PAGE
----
Additional Coverage of research from the 9th International
AIDS Society Conference on HIV Science
July 23-26, 2017 by Michael Harney
In 2016, 27 million of these “biomedical devices” were provided through outreach and clinical settings mostly to HIV+ woman and their male partners. Couples sometimes alternated use with the less costly male condoms, of which, in a country of 55 million people, 900 million were distributed. The conclusion is that this program has been very successful, even in rural areas of the country.
In comparison, the WNC AIDS Project, in 2016, distributed about 155,000 male condoms ($.07/unit, comparable to the price South Africa pays), and only several hundred female condoms ($1.29 each). The presenters noted that insertive condoms are used less for anal sex than in other countries like the U.S.
As the conference progressed, health economist Sandra Sosa-Rubí, PhD., who was about to present the Economic Incentives for HIV Prevention in Latin America, stepped aside while activists from Venezuela took the stage and demanded global funding in their country where only 7% of people living with HIV have access to antiretroviral therapy (ART). Worldwide, on average over 50% of PLWH are taking ART. The conflict in Venezuela has made healthcare in the country a tragic human rights crisis. There are thought to be as many as 120,000 people living with HIV in Venezuela, according to www.UNAIDS.org .
At today’s Plenary, activists marched to the podium chanting “U=U (undetectable=Untransmittable) Let’s Celebrate Sex.”
Walking between sessions, poster presentations line the walls. Poster WEPEC 1016, entitled Parents & Providers as Conduits of Inclusive HIV & Sex Information for Gay, Bisexual, & Queer Adolescent Males was co-authored by researchers from Duke University and described how LGBTQ issues are not often included in that conversation young people receive about the “birds and the bees.” Poster WEPEC 1001, co-authored by researchers from Duke University and UNC Chapel Hill, entitled Health Mpowerment, stated that, “While previous research indicates the efficacy of computer-based interventions in reducing HIV related sexual risks, these interventions have not been developed specifically for Young Black Men who have Sex with Men (YBMSM), a population in the United Sates, where infection rates are high.”
North Carolina was represented in Paris in other ways. Dr. Myron Cohen of UNC Chapel Hill co-moderated Symposia Session HIV and STIs: The Terrible Lovers. Scientific journal, The Lancet, Infectious Diseases 2017, was noted as a source of some of the best data available on many of the most common sexually transmitted infections (STIs; also known as STDs – Sexually Transmitted Diseases). A fact sheet available through the Centers for Disease Control and Prevention (www.CDC.gov ) October 2016 is a further resource about chlamydia and gonorrhea cases worldwide, two of the most common STIs. With condom use falling, cases of these and other STIs are seen as rising.
Dr. Scott McClelland from the University of Washington reported that Herpes, vaginal dysbiosis (also known as Bacterial Vaginosis), and Human Papilloma Virus (HPV) are implicated in higher risk of HIV transmission. With more CD4+ cells present at the sites of lesions, and with greater inflammation caused by these infections, HIV may enter the body more easily.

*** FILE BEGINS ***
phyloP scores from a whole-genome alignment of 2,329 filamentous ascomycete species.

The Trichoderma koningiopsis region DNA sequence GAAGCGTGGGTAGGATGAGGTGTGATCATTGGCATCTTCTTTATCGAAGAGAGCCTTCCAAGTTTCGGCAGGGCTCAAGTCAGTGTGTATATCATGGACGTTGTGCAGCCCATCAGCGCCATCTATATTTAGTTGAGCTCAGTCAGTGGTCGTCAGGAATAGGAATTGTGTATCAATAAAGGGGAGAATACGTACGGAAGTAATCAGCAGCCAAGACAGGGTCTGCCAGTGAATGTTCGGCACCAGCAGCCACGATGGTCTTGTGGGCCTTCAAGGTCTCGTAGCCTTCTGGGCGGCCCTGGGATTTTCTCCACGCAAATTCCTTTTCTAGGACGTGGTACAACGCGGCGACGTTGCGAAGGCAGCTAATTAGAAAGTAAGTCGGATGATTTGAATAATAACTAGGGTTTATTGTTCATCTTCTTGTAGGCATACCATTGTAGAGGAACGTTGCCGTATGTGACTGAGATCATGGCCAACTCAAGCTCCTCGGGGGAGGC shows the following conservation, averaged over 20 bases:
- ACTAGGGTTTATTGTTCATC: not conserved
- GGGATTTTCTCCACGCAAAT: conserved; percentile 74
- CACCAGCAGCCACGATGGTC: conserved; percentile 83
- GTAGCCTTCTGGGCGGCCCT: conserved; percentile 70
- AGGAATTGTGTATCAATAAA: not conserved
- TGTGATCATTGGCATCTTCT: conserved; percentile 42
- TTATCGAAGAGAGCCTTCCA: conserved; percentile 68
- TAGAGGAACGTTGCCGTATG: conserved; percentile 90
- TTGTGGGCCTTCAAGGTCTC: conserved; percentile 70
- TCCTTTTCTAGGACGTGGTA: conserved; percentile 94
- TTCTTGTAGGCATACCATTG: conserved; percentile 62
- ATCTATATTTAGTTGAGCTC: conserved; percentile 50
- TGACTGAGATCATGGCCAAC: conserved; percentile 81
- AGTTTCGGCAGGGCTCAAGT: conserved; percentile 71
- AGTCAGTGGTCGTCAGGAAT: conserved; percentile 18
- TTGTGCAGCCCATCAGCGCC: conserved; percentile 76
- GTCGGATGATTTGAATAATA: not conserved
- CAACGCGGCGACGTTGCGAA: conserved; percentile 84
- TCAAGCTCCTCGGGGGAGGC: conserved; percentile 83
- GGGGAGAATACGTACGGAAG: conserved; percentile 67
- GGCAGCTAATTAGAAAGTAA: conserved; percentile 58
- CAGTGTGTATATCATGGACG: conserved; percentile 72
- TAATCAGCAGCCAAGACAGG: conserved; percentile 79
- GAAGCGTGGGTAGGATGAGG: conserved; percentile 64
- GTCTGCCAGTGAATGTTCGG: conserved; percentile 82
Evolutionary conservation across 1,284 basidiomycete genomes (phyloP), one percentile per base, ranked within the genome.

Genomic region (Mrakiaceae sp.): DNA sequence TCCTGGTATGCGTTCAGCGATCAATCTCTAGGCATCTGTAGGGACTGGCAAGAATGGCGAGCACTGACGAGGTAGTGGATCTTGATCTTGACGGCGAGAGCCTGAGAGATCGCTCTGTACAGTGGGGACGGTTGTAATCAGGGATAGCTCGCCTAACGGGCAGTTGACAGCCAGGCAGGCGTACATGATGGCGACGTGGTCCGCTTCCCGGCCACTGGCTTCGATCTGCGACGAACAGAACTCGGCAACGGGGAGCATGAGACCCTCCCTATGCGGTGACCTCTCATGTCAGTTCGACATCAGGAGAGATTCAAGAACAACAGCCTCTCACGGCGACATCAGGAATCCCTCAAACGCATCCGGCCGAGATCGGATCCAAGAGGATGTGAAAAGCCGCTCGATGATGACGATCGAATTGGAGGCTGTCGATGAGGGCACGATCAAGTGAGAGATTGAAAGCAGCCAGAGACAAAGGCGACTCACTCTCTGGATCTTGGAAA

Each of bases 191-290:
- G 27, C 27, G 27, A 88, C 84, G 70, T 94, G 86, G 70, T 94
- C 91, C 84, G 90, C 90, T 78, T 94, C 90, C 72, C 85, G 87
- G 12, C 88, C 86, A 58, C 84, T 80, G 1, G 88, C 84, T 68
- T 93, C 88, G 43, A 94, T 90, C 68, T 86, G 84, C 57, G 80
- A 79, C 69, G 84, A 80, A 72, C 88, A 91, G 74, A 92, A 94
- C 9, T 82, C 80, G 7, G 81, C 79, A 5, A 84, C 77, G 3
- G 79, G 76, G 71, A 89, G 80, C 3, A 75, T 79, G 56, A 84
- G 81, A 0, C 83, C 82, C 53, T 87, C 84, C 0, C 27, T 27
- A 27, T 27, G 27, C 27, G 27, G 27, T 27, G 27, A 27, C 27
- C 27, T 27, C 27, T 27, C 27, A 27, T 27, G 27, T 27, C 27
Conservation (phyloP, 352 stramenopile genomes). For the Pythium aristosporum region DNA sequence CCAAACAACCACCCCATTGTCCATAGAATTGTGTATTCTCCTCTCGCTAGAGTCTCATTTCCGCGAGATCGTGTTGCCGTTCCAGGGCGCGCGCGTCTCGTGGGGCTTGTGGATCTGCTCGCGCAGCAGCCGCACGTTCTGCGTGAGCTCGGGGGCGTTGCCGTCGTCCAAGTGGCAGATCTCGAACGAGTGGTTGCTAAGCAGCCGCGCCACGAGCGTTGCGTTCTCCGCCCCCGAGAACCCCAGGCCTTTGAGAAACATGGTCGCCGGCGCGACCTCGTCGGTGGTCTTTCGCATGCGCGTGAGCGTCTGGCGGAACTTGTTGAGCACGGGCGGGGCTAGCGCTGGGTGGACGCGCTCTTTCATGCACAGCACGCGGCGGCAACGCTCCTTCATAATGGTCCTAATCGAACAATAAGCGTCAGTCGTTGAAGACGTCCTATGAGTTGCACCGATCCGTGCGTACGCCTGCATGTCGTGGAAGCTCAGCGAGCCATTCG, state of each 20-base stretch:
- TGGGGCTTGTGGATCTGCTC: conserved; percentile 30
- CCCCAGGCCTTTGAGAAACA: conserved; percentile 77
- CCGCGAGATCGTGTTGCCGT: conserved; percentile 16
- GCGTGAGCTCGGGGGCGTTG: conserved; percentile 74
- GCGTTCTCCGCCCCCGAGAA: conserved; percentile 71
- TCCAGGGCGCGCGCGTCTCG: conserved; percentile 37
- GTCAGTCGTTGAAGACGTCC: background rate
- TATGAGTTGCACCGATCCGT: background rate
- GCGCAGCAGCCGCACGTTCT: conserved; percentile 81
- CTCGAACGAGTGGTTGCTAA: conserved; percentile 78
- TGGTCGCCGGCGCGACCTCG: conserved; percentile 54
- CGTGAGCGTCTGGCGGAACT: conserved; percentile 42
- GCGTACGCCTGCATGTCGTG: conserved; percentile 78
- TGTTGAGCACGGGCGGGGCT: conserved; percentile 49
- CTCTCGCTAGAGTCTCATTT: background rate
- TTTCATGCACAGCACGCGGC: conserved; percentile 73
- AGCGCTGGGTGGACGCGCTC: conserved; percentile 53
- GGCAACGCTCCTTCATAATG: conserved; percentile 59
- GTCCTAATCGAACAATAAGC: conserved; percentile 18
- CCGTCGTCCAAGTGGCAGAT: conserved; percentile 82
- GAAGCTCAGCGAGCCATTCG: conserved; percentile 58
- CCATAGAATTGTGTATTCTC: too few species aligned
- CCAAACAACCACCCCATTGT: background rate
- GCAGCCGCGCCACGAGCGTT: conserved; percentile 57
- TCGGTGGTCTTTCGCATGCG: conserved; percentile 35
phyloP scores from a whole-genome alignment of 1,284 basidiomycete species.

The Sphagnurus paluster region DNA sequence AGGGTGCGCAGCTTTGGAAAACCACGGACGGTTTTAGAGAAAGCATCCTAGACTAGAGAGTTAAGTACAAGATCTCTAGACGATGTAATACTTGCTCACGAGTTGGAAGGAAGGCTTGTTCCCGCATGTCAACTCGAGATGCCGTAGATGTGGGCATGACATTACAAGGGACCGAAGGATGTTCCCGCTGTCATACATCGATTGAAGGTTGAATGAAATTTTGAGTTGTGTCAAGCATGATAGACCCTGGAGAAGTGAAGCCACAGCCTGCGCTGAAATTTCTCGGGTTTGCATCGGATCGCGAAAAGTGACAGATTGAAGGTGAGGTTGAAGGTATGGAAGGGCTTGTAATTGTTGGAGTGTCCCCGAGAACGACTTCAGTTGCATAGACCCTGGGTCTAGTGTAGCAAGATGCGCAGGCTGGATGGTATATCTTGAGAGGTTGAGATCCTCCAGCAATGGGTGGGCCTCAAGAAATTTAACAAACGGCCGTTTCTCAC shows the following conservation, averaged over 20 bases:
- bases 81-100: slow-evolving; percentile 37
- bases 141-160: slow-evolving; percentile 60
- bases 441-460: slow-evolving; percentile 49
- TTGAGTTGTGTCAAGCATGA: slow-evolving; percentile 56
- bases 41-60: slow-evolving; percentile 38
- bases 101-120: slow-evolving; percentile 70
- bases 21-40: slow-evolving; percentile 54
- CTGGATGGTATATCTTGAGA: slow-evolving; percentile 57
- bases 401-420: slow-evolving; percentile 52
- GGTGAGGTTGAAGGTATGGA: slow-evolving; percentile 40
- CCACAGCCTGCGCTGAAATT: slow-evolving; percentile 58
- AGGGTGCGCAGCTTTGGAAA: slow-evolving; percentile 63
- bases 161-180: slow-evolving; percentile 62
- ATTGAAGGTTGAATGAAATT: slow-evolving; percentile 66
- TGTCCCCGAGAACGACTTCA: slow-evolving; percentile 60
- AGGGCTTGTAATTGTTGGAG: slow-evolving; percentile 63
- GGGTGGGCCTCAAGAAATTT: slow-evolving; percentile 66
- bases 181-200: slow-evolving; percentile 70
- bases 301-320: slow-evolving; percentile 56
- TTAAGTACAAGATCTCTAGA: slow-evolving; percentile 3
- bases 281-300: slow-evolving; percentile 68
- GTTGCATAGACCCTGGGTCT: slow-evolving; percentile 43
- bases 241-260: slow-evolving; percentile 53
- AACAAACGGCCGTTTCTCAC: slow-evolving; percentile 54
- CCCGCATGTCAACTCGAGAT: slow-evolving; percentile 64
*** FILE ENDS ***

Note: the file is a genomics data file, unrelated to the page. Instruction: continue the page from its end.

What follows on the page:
Two messages from these presenters were that STIs must not be neglected by medical providers; and more innovative methods of diagnosis and management need to be developed. One suggestion was that health departments become sexual health centers with more holistic messages to reach people in need of screening and treatment. Reviving vaccine research for the prevention of STIs is essential, as people are sexual beings, all over the world. In fact, potential vaccines against syphilis and gonorrhea are in early stages.
Late in the afternoon, a visit to a needle exchange and safe injection site run by Gaïa gave hope to the Rubberman what might someday be legal in the United States. It is located on the grounds of a large community hospital in Paris near the Gare du Nord train station and serves more than 100 injectors each day, seven days a week. It offers comprehensive harm reduction support, with counselors and medical providers present. Gaïa is one of nine needle exchange programs in the city, but only one of two safe injection sites in France.
Amazingly innovative, there are converted cigarette machines that dispense safe-use kits with injection supplies or safe-use kits for crack smokers. Both packets come with information about the services provided at the exchanges in Paris, and they are available at strategic locations around the city. Get a free token at the hospital, in case a kit is needed outside the hours the exchanges operate. Heroin is not widely used in this country, nor are overdoses as prevalent as in the U.S., however, overdose reversal with naloxone is available.
If this wasn’t enough for one day, then take a further look at www.pipelinereport.org by the Treatment Action Group (TAG). It is the premier report on HIV-TB-HCV treatments under development as of 2017.
Since the conference comes to its conclusion this week, so will access to the media center. Thus, a follow-up report will come your way from Asheville with a few more items to mention.
And for more in-depth coverage, www.POZ.com may be a useful resource, as well as some of the scientific papers found at the Journal of the International AIDS Society www.jiasociety.org .
Back to the conference for the Rapporteur session.
Au revoir, from Paris.
**Michael Harney was on assignment at the 9th IAS Conference on HIV Science for www.gayashevillenc.com